Letters to the Editor
At 1 p.m. Sept. 8, an officer of the Champaign County Animal Control Department came to my home to inform me that a citizen was "concerned that my dogs might be able to jump over the fence" that encloses my front yard.
This hypothetical situation seemed a flimsier-than-usual pretext for an Animal Control visit.
I assured the officer that my dogs had never jumped the fence.
I read Dan Corkery's article on the Mahomet Aquifer with equal parts disbelief and sadness.
He asserts that since the Clinton landfill is 35 miles downstream from us as the aquifer flows, leaking polychlorinated biphenyls and other toxic chemicals will not affect us. "No one in Champaign County would be drinking that poisoned water," he writes.
As students have returned to college campuses for a new school year, I want to take this opportunity to remind them of the detrimental ramifications that may result from using or possessing a fake driver's license or identification card.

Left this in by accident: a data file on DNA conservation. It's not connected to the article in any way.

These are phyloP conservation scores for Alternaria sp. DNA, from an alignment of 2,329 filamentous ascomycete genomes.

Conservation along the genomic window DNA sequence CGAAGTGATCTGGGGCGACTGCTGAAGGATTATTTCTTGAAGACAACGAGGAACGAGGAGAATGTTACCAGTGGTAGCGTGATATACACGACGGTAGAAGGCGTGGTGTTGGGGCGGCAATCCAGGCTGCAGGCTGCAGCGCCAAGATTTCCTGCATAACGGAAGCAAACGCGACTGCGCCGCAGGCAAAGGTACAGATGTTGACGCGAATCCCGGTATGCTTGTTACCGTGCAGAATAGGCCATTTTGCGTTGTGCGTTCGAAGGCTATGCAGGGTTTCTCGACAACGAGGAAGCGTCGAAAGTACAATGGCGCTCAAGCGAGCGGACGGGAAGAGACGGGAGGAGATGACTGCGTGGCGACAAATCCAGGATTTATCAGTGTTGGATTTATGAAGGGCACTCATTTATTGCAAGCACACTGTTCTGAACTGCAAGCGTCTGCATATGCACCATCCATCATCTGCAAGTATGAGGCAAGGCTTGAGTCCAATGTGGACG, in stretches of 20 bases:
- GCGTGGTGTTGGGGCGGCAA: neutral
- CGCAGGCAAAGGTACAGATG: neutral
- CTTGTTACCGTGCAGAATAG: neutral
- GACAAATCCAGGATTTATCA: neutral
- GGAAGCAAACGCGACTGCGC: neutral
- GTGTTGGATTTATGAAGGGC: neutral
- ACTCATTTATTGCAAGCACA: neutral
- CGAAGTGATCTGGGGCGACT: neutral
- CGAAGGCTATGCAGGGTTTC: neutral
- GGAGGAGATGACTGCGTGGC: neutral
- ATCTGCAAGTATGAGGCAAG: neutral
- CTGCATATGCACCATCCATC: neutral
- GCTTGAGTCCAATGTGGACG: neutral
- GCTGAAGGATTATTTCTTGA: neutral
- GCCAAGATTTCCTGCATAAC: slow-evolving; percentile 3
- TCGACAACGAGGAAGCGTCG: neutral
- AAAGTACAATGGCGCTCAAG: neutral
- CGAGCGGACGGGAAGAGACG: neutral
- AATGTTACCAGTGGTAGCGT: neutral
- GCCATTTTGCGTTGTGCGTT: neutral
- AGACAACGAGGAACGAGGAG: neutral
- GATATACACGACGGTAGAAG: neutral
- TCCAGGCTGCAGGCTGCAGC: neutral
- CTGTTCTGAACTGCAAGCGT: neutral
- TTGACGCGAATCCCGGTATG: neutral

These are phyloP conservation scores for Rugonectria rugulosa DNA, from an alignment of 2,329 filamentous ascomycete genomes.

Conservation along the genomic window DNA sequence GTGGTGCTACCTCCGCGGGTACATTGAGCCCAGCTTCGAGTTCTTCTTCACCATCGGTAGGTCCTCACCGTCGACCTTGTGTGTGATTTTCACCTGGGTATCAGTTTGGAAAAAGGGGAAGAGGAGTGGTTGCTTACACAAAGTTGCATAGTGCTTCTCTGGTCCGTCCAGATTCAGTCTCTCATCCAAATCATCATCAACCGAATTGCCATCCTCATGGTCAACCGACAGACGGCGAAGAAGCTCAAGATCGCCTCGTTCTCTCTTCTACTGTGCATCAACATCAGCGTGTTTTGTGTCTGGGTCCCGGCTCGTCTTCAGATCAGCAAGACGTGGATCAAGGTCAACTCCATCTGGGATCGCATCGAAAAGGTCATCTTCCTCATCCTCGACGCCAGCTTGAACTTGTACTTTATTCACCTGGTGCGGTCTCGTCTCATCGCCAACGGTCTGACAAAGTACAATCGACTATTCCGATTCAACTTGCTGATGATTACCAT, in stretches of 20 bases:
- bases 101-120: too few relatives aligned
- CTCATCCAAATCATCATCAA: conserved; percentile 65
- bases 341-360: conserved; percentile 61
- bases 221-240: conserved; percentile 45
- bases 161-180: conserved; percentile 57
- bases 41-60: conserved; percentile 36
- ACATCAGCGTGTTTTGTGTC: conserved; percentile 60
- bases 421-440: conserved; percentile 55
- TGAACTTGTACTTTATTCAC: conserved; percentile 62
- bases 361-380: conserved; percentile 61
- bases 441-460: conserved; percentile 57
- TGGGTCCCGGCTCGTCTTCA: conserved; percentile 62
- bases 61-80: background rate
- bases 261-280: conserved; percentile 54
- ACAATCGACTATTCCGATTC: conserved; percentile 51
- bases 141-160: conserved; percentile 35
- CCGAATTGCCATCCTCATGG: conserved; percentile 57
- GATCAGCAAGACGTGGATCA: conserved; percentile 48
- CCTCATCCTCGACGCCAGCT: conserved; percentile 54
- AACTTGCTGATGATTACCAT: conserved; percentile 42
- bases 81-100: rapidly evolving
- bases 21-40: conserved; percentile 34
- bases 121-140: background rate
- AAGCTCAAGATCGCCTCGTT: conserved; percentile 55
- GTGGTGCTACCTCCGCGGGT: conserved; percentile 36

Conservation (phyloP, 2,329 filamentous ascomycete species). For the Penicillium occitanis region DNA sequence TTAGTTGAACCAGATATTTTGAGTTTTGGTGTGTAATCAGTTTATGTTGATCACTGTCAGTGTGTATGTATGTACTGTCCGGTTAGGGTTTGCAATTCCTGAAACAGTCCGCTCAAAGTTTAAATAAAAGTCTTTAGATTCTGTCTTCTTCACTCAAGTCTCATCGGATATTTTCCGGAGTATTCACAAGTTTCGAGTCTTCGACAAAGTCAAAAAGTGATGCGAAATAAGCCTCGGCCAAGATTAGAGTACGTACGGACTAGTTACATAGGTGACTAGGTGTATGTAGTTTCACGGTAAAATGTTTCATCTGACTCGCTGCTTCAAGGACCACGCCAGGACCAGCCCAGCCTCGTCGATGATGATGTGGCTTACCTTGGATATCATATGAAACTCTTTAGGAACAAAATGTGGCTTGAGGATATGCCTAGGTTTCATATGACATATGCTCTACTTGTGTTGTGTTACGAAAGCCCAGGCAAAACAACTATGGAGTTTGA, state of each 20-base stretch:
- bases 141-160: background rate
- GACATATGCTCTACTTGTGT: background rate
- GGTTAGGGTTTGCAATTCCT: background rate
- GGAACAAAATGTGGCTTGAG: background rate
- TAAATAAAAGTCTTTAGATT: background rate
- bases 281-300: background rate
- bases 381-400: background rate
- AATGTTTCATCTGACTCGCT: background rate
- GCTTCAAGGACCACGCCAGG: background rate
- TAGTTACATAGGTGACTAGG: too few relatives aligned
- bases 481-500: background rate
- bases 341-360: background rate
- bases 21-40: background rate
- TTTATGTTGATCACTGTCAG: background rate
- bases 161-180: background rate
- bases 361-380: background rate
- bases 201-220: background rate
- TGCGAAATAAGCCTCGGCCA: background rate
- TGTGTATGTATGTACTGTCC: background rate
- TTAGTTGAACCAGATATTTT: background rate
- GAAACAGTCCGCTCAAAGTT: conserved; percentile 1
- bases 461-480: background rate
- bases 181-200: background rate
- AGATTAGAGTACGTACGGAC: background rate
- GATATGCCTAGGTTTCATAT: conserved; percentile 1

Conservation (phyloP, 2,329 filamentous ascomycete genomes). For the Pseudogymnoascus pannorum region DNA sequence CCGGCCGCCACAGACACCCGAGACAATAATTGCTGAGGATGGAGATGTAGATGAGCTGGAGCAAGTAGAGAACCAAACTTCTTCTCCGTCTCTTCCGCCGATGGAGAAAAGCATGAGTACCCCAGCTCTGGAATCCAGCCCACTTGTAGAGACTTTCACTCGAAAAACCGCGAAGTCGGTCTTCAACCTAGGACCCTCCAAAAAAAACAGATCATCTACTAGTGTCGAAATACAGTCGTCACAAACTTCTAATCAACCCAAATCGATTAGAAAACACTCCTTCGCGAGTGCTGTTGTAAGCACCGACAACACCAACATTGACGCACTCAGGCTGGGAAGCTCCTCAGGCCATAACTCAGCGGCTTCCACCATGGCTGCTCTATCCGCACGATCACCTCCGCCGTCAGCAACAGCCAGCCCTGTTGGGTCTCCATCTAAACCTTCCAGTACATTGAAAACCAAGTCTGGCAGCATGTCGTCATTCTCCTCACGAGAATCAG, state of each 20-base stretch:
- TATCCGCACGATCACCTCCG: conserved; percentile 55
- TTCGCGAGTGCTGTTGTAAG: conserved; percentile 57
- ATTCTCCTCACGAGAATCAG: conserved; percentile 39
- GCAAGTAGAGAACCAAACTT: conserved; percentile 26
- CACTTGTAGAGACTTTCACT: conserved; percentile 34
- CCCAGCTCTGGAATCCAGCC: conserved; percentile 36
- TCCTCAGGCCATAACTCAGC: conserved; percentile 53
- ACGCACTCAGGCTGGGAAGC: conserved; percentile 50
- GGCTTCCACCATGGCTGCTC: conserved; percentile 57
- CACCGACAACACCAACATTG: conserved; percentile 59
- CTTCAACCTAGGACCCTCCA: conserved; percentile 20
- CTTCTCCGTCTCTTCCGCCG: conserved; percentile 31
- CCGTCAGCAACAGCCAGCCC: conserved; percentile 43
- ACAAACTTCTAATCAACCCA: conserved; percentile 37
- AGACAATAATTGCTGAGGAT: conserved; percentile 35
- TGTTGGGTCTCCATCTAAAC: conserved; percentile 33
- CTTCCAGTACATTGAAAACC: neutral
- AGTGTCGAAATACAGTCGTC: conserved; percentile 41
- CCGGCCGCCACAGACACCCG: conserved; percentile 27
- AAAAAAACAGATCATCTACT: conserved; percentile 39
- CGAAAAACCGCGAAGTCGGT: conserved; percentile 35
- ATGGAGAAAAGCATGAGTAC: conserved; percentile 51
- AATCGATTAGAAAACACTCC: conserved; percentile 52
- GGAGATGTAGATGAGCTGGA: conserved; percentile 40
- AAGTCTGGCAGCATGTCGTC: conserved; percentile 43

I was disappointed to see the recent disparity in coverage given two news events.
Saturday's front-page headliner about a former priest favoring the ordination of women priests continued to one-third of Section A's back page.
For the chairman of the board of trustees of a major research university, Chris Kennedy seems woefully out of touch with reality.
— Steve Salaita's tweets were strongly and profanely anti-Israel. However, they were not anti-Semitic. The hundreds, if not thousands, of Jews who have publicly opposed Salaita's firing understand this, even if Kennedy does not.
Clean water is fundamental for people and wildlife. But right now, 2 million miles of streams and millions of acres of wetlands are stuck in a legal limbo, leaving the drinking water supplies for roughly one-third of all Americans and many species of wildlife unprotected.
My take on the Steven Salaita situation: Why can't the University of Illinois save face and take the tenured position away, and hire him on a trial basis with evaluations and peer reviews?
If he turns out to be a good hire, then offer him tenure.
When I went to college, tenure was an earned distinction, an honor rewarded after years of service, not given to new hires.